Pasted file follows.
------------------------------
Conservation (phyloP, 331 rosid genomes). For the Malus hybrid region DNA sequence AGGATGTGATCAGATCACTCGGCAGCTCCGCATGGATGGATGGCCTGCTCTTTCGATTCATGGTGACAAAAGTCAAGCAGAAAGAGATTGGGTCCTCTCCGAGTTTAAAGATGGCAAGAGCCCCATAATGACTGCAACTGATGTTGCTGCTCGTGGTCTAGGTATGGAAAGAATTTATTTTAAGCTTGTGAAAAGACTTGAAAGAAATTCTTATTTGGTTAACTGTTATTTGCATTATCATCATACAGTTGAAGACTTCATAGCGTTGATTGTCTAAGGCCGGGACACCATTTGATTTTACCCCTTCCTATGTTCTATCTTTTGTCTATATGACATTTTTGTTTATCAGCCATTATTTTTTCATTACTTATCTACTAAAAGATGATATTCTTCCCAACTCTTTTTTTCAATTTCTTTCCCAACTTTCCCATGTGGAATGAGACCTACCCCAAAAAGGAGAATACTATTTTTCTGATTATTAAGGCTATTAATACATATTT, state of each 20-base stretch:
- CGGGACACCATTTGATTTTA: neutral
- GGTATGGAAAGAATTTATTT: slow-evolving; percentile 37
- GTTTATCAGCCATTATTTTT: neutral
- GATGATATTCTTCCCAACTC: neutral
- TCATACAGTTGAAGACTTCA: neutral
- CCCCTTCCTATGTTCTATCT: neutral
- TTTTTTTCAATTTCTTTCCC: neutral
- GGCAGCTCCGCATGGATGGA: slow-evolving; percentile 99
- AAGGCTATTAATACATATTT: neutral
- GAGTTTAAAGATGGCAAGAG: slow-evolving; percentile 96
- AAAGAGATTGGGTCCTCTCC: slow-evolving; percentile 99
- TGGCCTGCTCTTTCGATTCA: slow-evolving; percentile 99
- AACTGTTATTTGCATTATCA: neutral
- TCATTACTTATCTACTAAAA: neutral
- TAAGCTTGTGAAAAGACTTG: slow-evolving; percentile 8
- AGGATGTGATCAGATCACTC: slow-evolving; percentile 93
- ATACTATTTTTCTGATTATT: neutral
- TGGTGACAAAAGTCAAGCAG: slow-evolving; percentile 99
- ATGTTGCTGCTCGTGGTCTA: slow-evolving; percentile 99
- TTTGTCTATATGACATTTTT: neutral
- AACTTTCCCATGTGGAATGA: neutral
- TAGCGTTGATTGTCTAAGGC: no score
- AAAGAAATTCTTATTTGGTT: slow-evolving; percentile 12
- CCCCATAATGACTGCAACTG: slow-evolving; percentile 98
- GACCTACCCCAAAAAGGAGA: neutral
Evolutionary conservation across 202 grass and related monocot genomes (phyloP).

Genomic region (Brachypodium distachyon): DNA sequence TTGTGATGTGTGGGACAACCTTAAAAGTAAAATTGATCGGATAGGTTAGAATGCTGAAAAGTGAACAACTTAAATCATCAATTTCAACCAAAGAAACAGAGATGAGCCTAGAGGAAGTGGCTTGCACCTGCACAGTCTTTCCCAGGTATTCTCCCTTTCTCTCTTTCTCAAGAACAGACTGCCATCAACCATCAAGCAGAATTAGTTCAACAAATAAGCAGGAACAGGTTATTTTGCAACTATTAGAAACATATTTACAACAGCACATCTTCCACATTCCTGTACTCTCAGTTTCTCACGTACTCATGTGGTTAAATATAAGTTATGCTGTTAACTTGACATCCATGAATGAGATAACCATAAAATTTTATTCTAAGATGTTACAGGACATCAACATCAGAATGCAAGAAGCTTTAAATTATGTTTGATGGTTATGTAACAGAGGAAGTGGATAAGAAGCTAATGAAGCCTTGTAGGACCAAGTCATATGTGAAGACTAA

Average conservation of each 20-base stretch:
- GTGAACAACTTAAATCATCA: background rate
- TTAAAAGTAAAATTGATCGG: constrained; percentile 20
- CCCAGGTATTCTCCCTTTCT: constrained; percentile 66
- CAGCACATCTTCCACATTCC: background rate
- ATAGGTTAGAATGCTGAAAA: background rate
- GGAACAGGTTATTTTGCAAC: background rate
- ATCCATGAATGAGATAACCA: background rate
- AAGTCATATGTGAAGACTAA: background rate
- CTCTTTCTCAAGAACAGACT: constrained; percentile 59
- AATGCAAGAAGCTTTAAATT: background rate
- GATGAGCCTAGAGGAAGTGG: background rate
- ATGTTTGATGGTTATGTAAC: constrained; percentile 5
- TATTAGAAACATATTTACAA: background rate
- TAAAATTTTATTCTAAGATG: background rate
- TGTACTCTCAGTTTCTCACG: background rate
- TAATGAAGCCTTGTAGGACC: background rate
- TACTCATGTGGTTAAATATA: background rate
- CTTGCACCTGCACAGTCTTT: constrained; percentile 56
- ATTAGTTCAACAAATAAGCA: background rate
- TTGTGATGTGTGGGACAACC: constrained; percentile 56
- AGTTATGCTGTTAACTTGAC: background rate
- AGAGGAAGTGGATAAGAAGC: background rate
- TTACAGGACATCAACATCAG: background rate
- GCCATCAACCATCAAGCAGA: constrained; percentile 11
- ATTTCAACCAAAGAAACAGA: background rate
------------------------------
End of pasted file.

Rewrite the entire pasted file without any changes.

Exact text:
Conservation (phyloP, 331 rosid genomes). For the Malus hybrid region DNA sequence AGGATGTGATCAGATCACTCGGCAGCTCCGCATGGATGGATGGCCTGCTCTTTCGATTCATGGTGACAAAAGTCAAGCAGAAAGAGATTGGGTCCTCTCCGAGTTTAAAGATGGCAAGAGCCCCATAATGACTGCAACTGATGTTGCTGCTCGTGGTCTAGGTATGGAAAGAATTTATTTTAAGCTTGTGAAAAGACTTGAAAGAAATTCTTATTTGGTTAACTGTTATTTGCATTATCATCATACAGTTGAAGACTTCATAGCGTTGATTGTCTAAGGCCGGGACACCATTTGATTTTACCCCTTCCTATGTTCTATCTTTTGTCTATATGACATTTTTGTTTATCAGCCATTATTTTTTCATTACTTATCTACTAAAAGATGATATTCTTCCCAACTCTTTTTTTCAATTTCTTTCCCAACTTTCCCATGTGGAATGAGACCTACCCCAAAAAGGAGAATACTATTTTTCTGATTATTAAGGCTATTAATACATATTT, state of each 20-base stretch:
- CGGGACACCATTTGATTTTA: neutral
- GGTATGGAAAGAATTTATTT: slow-evolving; percentile 37
- GTTTATCAGCCATTATTTTT: neutral
- GATGATATTCTTCCCAACTC: neutral
- TCATACAGTTGAAGACTTCA: neutral
- CCCCTTCCTATGTTCTATCT: neutral
- TTTTTTTCAATTTCTTTCCC: neutral
- GGCAGCTCCGCATGGATGGA: slow-evolving; percentile 99
- AAGGCTATTAATACATATTT: neutral
- GAGTTTAAAGATGGCAAGAG: slow-evolving; percentile 96
- AAAGAGATTGGGTCCTCTCC: slow-evolving; percentile 99
- TGGCCTGCTCTTTCGATTCA: slow-evolving; percentile 99
- AACTGTTATTTGCATTATCA: neutral
- TCATTACTTATCTACTAAAA: neutral
- TAAGCTTGTGAAAAGACTTG: slow-evolving; percentile 8
- AGGATGTGATCAGATCACTC: slow-evolving; percentile 93
- ATACTATTTTTCTGATTATT: neutral
- TGGTGACAAAAGTCAAGCAG: slow-evolving; percentile 99
- ATGTTGCTGCTCGTGGTCTA: slow-evolving; percentile 99
- TTTGTCTATATGACATTTTT: neutral
- AACTTTCCCATGTGGAATGA: neutral
- TAGCGTTGATTGTCTAAGGC: no score
- AAAGAAATTCTTATTTGGTT: slow-evolving; percentile 12
- CCCCATAATGACTGCAACTG: slow-evolving; percentile 98
- GACCTACCCCAAAAAGGAGA: neutral
Evolutionary conservation across 202 grass and related monocot genomes (phyloP).

Genomic region (Brachypodium distachyon): DNA sequence TTGTGATGTGTGGGACAACCTTAAAAGTAAAATTGATCGGATAGGTTAGAATGCTGAAAAGTGAACAACTTAAATCATCAATTTCAACCAAAGAAACAGAGATGAGCCTAGAGGAAGTGGCTTGCACCTGCACAGTCTTTCCCAGGTATTCTCCCTTTCTCTCTTTCTCAAGAACAGACTGCCATCAACCATCAAGCAGAATTAGTTCAACAAATAAGCAGGAACAGGTTATTTTGCAACTATTAGAAACATATTTACAACAGCACATCTTCCACATTCCTGTACTCTCAGTTTCTCACGTACTCATGTGGTTAAATATAAGTTATGCTGTTAACTTGACATCCATGAATGAGATAACCATAAAATTTTATTCTAAGATGTTACAGGACATCAACATCAGAATGCAAGAAGCTTTAAATTATGTTTGATGGTTATGTAACAGAGGAAGTGGATAAGAAGCTAATGAAGCCTTGTAGGACCAAGTCATATGTGAAGACTAA

Average conservation of each 20-base stretch:
- GTGAACAACTTAAATCATCA: background rate
- TTAAAAGTAAAATTGATCGG: constrained; percentile 20
- CCCAGGTATTCTCCCTTTCT: constrained; percentile 66
- CAGCACATCTTCCACATTCC: background rate
- ATAGGTTAGAATGCTGAAAA: background rate
- GGAACAGGTTATTTTGCAAC: background rate
- ATCCATGAATGAGATAACCA: background rate
- AAGTCATATGTGAAGACTAA: background rate
- CTCTTTCTCAAGAACAGACT: constrained; percentile 59
- AATGCAAGAAGCTTTAAATT: background rate
- GATGAGCCTAGAGGAAGTGG: background rate
- ATGTTTGATGGTTATGTAAC: constrained; percentile 5
- TATTAGAAACATATTTACAA: background rate
- TAAAATTTTATTCTAAGATG: background rate
- TGTACTCTCAGTTTCTCACG: background rate
- TAATGAAGCCTTGTAGGACC: background rate
- TACTCATGTGGTTAAATATA: background rate
- CTTGCACCTGCACAGTCTTT: constrained; percentile 56
- ATTAGTTCAACAAATAAGCA: background rate
- TTGTGATGTGTGGGACAACC: constrained; percentile 56
- AGTTATGCTGTTAACTTGAC: background rate
- AGAGGAAGTGGATAAGAAGC: background rate
- TTACAGGACATCAACATCAG: background rate
- GCCATCAACCATCAAGCAGA: constrained; percentile 11
- ATTTCAACCAAAGAAACAGA: background rate